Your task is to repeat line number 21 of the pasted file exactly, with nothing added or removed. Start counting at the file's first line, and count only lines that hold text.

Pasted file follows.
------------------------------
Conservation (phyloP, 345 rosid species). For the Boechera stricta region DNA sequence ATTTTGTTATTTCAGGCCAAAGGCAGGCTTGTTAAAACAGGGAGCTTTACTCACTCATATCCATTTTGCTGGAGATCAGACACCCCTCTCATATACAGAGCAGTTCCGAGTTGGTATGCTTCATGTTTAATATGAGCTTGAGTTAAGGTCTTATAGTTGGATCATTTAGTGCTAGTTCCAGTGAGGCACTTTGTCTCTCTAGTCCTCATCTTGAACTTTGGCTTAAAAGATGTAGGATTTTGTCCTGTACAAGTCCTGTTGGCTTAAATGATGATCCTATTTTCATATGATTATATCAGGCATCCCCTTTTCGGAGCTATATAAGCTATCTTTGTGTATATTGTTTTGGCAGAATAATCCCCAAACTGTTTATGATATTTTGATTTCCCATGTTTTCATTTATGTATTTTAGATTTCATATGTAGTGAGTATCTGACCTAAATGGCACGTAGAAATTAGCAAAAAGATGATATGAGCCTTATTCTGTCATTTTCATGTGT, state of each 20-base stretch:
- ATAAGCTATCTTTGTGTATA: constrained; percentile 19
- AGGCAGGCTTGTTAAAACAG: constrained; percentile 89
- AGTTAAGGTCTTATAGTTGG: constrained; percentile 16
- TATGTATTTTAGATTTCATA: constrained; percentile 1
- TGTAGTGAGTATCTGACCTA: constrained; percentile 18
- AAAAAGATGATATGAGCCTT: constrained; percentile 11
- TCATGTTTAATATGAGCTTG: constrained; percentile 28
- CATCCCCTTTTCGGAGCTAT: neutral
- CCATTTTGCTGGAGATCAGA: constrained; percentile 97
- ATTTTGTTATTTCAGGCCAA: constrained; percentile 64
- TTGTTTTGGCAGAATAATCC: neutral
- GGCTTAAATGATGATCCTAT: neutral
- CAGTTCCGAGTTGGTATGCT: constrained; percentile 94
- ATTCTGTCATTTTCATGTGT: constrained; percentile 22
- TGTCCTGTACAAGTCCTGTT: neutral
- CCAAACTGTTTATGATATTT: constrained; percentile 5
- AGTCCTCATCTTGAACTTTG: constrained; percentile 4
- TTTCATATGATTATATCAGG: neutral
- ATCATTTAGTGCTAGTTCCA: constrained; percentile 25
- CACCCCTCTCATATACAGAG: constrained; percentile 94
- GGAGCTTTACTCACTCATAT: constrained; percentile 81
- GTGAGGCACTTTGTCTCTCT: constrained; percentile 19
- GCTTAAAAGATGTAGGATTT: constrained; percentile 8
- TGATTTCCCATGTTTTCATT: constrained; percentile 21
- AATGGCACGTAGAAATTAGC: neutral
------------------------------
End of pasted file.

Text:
- CACCCCTCTCATATACAGAG: constrained; percentile 94